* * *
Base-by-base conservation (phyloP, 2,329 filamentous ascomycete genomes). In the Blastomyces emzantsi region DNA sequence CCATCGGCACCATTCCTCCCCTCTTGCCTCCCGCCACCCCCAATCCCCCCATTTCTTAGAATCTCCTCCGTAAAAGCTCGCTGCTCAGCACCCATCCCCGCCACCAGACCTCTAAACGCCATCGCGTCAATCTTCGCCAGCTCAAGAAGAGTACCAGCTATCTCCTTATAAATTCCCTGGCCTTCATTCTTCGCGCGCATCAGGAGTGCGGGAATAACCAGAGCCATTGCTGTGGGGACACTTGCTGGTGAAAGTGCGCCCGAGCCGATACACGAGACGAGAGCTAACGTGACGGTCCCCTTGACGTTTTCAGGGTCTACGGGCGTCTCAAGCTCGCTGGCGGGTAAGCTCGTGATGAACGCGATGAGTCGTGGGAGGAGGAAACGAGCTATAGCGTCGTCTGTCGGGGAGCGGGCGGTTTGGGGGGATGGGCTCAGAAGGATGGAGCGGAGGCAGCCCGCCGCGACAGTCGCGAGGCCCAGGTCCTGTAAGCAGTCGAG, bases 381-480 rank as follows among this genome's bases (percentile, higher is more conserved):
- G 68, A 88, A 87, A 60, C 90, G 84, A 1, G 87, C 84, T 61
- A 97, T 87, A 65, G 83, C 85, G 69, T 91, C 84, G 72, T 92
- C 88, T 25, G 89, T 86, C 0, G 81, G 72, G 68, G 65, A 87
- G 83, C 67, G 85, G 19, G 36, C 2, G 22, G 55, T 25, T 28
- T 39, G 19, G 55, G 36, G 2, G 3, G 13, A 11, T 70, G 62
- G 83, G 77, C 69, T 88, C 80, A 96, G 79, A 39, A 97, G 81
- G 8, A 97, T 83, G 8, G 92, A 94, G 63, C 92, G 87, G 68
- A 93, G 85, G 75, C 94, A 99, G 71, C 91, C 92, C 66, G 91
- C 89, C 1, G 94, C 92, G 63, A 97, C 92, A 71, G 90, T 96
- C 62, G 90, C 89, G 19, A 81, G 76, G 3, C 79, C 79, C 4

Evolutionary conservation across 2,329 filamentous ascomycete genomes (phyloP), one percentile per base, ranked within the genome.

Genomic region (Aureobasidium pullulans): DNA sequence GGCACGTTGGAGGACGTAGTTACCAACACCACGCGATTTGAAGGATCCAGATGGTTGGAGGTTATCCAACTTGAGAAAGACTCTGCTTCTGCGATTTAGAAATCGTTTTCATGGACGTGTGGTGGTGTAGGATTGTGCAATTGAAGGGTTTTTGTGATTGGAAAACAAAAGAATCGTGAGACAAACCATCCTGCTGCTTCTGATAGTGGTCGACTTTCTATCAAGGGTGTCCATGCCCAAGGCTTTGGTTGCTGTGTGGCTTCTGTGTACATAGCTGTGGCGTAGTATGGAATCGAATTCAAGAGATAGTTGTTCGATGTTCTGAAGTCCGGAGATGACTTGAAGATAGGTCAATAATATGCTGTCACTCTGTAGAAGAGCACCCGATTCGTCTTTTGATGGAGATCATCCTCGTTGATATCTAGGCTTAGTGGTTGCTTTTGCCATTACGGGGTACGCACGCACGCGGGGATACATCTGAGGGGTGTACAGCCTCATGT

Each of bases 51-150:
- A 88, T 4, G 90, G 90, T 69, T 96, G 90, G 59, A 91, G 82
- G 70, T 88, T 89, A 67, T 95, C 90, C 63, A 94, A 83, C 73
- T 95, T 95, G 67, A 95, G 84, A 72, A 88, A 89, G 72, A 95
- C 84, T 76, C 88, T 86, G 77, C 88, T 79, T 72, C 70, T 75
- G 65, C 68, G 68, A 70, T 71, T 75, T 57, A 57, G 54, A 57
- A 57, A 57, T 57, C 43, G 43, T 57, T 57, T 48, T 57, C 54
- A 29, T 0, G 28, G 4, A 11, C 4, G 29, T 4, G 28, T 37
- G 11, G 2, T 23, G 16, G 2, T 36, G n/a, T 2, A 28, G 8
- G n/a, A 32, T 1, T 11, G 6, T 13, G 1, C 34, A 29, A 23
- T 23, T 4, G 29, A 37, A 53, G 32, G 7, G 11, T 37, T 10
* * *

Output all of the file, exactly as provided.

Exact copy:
Base-by-base conservation (phyloP, 2,329 filamentous ascomycete genomes). In the Blastomyces emzantsi region DNA sequence CCATCGGCACCATTCCTCCCCTCTTGCCTCCCGCCACCCCCAATCCCCCCATTTCTTAGAATCTCCTCCGTAAAAGCTCGCTGCTCAGCACCCATCCCCGCCACCAGACCTCTAAACGCCATCGCGTCAATCTTCGCCAGCTCAAGAAGAGTACCAGCTATCTCCTTATAAATTCCCTGGCCTTCATTCTTCGCGCGCATCAGGAGTGCGGGAATAACCAGAGCCATTGCTGTGGGGACACTTGCTGGTGAAAGTGCGCCCGAGCCGATACACGAGACGAGAGCTAACGTGACGGTCCCCTTGACGTTTTCAGGGTCTACGGGCGTCTCAAGCTCGCTGGCGGGTAAGCTCGTGATGAACGCGATGAGTCGTGGGAGGAGGAAACGAGCTATAGCGTCGTCTGTCGGGGAGCGGGCGGTTTGGGGGGATGGGCTCAGAAGGATGGAGCGGAGGCAGCCCGCCGCGACAGTCGCGAGGCCCAGGTCCTGTAAGCAGTCGAG, bases 381-480 rank as follows among this genome's bases (percentile, higher is more conserved):
- G 68, A 88, A 87, A 60, C 90, G 84, A 1, G 87, C 84, T 61
- A 97, T 87, A 65, G 83, C 85, G 69, T 91, C 84, G 72, T 92
- C 88, T 25, G 89, T 86, C 0, G 81, G 72, G 68, G 65, A 87
- G 83, C 67, G 85, G 19, G 36, C 2, G 22, G 55, T 25, T 28
- T 39, G 19, G 55, G 36, G 2, G 3, G 13, A 11, T 70, G 62
- G 83, G 77, C 69, T 88, C 80, A 96, G 79, A 39, A 97, G 81
- G 8, A 97, T 83, G 8, G 92, A 94, G 63, C 92, G 87, G 68
- A 93, G 85, G 75, C 94, A 99, G 71, C 91, C 92, C 66, G 91
- C 89, C 1, G 94, C 92, G 63, A 97, C 92, A 71, G 90, T 96
- C 62, G 90, C 89, G 19, A 81, G 76, G 3, C 79, C 79, C 4

Evolutionary conservation across 2,329 filamentous ascomycete genomes (phyloP), one percentile per base, ranked within the genome.

Genomic region (Aureobasidium pullulans): DNA sequence GGCACGTTGGAGGACGTAGTTACCAACACCACGCGATTTGAAGGATCCAGATGGTTGGAGGTTATCCAACTTGAGAAAGACTCTGCTTCTGCGATTTAGAAATCGTTTTCATGGACGTGTGGTGGTGTAGGATTGTGCAATTGAAGGGTTTTTGTGATTGGAAAACAAAAGAATCGTGAGACAAACCATCCTGCTGCTTCTGATAGTGGTCGACTTTCTATCAAGGGTGTCCATGCCCAAGGCTTTGGTTGCTGTGTGGCTTCTGTGTACATAGCTGTGGCGTAGTATGGAATCGAATTCAAGAGATAGTTGTTCGATGTTCTGAAGTCCGGAGATGACTTGAAGATAGGTCAATAATATGCTGTCACTCTGTAGAAGAGCACCCGATTCGTCTTTTGATGGAGATCATCCTCGTTGATATCTAGGCTTAGTGGTTGCTTTTGCCATTACGGGGTACGCACGCACGCGGGGATACATCTGAGGGGTGTACAGCCTCATGT

Each of bases 51-150:
- A 88, T 4, G 90, G 90, T 69, T 96, G 90, G 59, A 91, G 82
- G 70, T 88, T 89, A 67, T 95, C 90, C 63, A 94, A 83, C 73
- T 95, T 95, G 67, A 95, G 84, A 72, A 88, A 89, G 72, A 95
- C 84, T 76, C 88, T 86, G 77, C 88, T 79, T 72, C 70, T 75
- G 65, C 68, G 68, A 70, T 71, T 75, T 57, A 57, G 54, A 57
- A 57, A 57, T 57, C 43, G 43, T 57, T 57, T 48, T 57, C 54
- A 29, T 0, G 28, G 4, A 11, C 4, G 29, T 4, G 28, T 37
- G 11, G 2, T 23, G 16, G 2, T 36, G n/a, T 2, A 28, G 8
- G n/a, A 32, T 1, T 11, G 6, T 13, G 1, C 34, A 29, A 23
- T 23, T 4, G 29, A 37, A 53, G 32, G 7, G 11, T 37, T 10